Tis the season for developer conferences. After Google I/O, Facebook F8 and Snap Partner Summit comes the O.G. event: Apple’s WWDC. As far as AR is concerned, this event in the past has hosted announcements ranging from Quick Look to GeoAnchors to ARkit.
Though this year won’t see the revolutionary smartglasses unveiling that the AR world is waiting for, Apple continues to make evolutionary moves. This was in full force at WWDC including new AR navigation in Apple Maps, visual search features, and 3D Object Capture.
These announcements don’t have the sex appeal of a prospective “iPhone moment” for AR glasses, but they’re important. In fact, one common theme among AR announcements at WWDC was utility. It’s all about moving past AR’s fun and games to practical use cases.
Beyond the AR-specific products and featured, it’s also evident that aspects of AR permeate several Apple products. That includes things like spatial audio and new digital effects for Facetime calls. It seems digital/physical augmentation is in the bloodstream at Apple.
Through that lens, we’re unpacking the keynote and all its AR aspects for this week’s XR talks. Check out the abridged video below, along with narrative takeaways.
The award for flashiest AR announcement at WWDC this year goes to Apple Maps’ new 3D navigation feature. Similar to Google’s Live View, it lets users navigate urban areas through spatially-anchored directional overlays through an upheld smartphone.
This can be more intuitive than looking down at a 2D map to mentally translate it to 3D space. And like Google’s Live View, this could evolve into informational overlays for waypoints and storefronts along one’s path. This would make it more of a local search and discovery engine.
As background, we saw this move coming after Apple began collecting first-party mapping data, including 3D spatial maps. The initial result was Apple Maps’ Street View-like Look Around feature, but this data also enables devices to localize for 3D navigation — the bigger play.
In fact, the new 3D mapping feature is available in the same cities where Look Around is active, including London, L.A., New York, Philadelphia, San Francisco, and Washington, D.C.. We’ll keep watching as this develops and competes with Google in mapping’s next battleground.
Next on the list of practical AR updates from WWDC is Object Capture. This is a new 3D scanning feature that democratizes the process of capturing 3D models to be used in AR experiences. This most notably includes product models for AR visualization and camera commerce.
Naturally, this will work with Apple hardware and its escalating optical qualities, including LiDAR. A companion app will guide users with prompts for capturing camera angles, then stitch them into 3D models. In other words, Apple has streamlined the art of photogrammetry.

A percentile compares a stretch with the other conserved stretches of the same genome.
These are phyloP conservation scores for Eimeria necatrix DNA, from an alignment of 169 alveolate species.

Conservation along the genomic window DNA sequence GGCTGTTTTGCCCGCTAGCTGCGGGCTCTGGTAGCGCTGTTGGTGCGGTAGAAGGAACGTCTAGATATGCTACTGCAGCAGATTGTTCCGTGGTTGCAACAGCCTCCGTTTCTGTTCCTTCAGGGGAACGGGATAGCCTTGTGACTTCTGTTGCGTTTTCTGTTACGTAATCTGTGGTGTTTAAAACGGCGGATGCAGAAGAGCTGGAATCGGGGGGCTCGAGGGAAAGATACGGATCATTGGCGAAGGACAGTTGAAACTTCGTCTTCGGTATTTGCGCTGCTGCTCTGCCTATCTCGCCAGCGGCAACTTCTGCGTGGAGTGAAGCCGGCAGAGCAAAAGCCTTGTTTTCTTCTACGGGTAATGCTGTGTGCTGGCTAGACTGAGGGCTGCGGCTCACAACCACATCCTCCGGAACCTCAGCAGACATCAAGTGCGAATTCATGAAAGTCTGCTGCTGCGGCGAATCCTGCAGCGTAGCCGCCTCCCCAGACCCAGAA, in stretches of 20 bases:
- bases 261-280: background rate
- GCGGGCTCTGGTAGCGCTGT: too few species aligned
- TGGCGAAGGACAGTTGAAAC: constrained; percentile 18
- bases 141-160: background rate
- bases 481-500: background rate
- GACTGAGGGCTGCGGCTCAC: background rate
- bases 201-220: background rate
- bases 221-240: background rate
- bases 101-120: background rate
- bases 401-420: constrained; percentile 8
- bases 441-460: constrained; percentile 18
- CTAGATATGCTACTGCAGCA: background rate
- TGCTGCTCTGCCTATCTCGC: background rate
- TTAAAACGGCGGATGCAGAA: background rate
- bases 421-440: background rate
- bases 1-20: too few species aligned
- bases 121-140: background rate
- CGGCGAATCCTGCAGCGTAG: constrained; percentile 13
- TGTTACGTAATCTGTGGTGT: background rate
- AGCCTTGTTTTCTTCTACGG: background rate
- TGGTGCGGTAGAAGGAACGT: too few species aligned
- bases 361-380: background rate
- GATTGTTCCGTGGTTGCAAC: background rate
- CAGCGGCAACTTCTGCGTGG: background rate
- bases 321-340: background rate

In addition to the companion app, Object Capture will go to market through partners, such as integration into Unity’s MARS workflow. Apple will also make it available to developers and eCommerce brands like Wayfair, which can lighten and scale up their 3D asset creation.
As we’ve written, 3D asset creation is the biggest missing piece in camera commerce. Early AR adopters like IKEA have built homegrown systems, but the real opportunity is for something that’s more standardized and scalable. Apple just took a big step in that direction with Object Capture.
In addition to the explicitly-AR updates above, digital augmentation flowed through several Apple updates, as noted. For example, Spatial Audio — a flavor of AR we’ve examined — is now available natively across a range of Apple features and media, including music.
Speaking of audio, selective audio is now available for FaceTime calls. This isolates sound sources to tone down background noise. Elsewhere in Facetime, visual augmentation joins the party with Zoom-like effects and a new blur background that builds on Apple’s Portrait Mode.
But perhaps most notable among these AR-adjacent functions is Live Text. Using computer vision and other machine-learning magic, users can scan text in the real world (or in their photos), to digitize it. Once in digital form, that text can be searched or language-translated.
A similar feature identifies objects like pets and landmarks, not unlike Google Lens. Triangulating all of the above, this will likely move towards visual product searches, which would make it a meaningful tool for AR shopping….and congruent with Apple’s theme of AR utility.
We’ll pause there and cue the video. See an abridged version from The Verge below, which cuts out most of the fluff and transitions. Or scroll further for the full event.